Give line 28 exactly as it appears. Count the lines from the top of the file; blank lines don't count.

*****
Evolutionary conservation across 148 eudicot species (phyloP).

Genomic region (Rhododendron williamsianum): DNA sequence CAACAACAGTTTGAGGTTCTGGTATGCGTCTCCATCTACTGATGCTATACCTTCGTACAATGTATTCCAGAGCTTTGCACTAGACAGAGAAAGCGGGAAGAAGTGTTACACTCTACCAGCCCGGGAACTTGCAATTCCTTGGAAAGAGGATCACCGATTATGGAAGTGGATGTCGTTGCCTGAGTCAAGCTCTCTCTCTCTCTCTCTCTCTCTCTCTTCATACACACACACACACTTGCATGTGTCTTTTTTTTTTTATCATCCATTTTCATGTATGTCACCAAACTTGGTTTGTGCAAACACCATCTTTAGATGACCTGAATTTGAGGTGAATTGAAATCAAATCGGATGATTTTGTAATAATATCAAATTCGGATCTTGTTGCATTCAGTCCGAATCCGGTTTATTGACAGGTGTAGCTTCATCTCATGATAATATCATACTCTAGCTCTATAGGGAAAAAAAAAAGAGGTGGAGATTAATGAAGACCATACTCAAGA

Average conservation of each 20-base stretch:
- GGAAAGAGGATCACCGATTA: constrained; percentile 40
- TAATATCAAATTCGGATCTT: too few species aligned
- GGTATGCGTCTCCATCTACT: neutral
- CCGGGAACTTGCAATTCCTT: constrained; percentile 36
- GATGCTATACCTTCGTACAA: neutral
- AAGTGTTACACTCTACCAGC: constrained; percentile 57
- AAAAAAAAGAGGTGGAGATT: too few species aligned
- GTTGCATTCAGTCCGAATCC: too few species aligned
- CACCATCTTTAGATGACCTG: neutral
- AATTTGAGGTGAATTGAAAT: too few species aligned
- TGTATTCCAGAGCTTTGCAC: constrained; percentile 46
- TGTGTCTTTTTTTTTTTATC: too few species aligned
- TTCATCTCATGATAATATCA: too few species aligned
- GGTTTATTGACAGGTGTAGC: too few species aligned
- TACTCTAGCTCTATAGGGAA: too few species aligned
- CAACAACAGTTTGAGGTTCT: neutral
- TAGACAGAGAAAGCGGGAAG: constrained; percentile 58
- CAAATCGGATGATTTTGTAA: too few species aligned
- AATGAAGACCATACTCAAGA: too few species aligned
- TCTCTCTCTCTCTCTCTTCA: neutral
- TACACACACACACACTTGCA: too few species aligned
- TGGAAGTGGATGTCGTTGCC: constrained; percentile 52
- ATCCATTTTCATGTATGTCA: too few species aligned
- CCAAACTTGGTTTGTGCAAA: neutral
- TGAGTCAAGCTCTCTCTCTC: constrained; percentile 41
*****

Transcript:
- TGAGTCAAGCTCTCTCTCTC: constrained; percentile 41